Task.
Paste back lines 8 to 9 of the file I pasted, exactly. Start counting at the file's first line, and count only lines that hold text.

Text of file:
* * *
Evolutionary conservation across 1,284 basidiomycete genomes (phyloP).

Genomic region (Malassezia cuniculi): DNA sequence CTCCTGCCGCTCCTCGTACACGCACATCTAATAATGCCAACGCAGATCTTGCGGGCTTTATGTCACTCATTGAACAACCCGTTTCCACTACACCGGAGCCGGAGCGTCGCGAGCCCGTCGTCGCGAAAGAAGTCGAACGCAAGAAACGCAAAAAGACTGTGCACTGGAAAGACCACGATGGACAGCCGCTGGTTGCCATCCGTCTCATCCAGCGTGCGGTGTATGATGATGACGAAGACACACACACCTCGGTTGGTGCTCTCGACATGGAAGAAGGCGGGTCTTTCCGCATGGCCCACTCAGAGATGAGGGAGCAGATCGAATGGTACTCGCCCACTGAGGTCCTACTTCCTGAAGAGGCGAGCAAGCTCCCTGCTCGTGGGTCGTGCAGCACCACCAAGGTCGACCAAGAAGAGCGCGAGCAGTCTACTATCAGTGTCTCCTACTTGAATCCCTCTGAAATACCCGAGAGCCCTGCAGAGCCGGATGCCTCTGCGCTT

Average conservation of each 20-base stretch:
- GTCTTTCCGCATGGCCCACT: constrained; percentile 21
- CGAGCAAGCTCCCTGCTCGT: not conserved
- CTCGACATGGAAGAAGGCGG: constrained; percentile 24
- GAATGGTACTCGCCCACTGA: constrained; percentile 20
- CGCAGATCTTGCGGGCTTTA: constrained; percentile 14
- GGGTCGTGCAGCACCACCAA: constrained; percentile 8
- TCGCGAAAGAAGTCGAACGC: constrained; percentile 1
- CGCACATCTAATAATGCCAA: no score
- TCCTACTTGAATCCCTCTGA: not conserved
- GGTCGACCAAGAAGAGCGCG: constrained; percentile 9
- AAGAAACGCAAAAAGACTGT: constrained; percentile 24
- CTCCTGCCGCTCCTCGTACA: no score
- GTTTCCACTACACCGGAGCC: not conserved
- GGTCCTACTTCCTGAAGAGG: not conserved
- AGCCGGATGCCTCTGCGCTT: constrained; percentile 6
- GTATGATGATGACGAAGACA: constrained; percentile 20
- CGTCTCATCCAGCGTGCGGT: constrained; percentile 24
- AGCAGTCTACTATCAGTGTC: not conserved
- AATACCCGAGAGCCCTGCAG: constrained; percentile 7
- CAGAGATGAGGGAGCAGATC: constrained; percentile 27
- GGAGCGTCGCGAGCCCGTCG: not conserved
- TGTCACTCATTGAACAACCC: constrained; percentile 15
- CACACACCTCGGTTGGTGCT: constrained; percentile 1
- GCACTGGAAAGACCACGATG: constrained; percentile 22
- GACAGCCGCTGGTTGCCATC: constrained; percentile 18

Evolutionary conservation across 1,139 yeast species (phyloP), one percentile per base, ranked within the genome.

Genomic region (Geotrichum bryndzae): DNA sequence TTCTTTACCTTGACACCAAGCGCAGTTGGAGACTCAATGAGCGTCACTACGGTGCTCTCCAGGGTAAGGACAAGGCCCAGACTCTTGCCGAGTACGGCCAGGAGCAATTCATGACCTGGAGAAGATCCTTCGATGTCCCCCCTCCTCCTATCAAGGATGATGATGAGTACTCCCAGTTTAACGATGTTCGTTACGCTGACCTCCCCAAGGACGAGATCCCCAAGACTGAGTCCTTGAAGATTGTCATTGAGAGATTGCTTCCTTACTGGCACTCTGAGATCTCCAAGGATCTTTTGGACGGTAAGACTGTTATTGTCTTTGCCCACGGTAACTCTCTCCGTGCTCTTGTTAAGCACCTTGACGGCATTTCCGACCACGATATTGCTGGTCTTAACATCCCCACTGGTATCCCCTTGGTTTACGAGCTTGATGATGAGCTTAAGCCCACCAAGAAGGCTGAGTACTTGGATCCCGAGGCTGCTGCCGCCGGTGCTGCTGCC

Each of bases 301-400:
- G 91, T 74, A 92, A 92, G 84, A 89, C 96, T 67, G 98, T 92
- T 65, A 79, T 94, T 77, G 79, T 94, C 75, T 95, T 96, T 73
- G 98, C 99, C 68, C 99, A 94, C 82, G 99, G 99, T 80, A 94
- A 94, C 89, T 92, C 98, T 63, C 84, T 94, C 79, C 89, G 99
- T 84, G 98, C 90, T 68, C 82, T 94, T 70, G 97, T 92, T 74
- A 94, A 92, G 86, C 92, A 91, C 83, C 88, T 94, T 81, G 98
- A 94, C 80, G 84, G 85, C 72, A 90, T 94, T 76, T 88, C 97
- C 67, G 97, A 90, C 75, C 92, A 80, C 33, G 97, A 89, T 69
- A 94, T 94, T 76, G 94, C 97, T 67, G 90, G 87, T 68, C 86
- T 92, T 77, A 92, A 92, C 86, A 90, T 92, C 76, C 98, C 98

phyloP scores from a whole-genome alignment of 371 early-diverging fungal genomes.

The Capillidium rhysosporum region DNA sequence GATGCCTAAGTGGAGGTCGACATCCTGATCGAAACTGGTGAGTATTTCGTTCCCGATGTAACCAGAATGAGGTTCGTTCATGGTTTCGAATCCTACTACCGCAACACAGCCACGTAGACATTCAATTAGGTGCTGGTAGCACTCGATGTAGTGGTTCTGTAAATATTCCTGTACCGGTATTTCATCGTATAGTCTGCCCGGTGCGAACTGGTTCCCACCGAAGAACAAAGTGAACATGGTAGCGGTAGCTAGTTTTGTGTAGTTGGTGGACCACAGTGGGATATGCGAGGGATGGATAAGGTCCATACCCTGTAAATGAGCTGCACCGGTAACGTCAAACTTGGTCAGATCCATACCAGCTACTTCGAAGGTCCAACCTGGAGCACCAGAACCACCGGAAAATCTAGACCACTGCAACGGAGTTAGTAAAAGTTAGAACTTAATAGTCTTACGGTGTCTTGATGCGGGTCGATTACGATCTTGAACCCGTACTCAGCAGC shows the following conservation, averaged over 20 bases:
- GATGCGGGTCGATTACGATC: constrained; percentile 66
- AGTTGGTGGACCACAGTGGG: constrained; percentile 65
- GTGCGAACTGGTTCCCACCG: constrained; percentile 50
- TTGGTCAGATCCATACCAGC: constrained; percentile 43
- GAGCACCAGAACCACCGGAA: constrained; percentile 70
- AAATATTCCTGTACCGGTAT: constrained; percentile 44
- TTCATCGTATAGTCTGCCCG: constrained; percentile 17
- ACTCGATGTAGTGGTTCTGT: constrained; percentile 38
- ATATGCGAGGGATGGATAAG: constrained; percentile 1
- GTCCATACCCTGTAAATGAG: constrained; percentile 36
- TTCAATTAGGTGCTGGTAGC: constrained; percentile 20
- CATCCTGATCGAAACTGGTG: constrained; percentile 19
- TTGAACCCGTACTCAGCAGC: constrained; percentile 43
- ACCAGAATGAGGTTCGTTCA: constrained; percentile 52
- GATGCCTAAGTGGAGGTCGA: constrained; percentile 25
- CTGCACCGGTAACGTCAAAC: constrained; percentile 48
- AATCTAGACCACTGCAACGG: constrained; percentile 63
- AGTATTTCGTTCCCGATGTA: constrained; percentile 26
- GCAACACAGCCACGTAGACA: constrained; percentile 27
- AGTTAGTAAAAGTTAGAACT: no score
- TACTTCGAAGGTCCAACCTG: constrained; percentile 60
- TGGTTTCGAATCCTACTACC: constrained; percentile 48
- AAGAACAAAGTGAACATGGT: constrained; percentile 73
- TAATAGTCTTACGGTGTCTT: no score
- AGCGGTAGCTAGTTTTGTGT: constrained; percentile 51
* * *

- CGCAGATCTTGCGGGCTTTA: constrained; percentile 14
- GGGTCGTGCAGCACCACCAA: constrained; percentile 8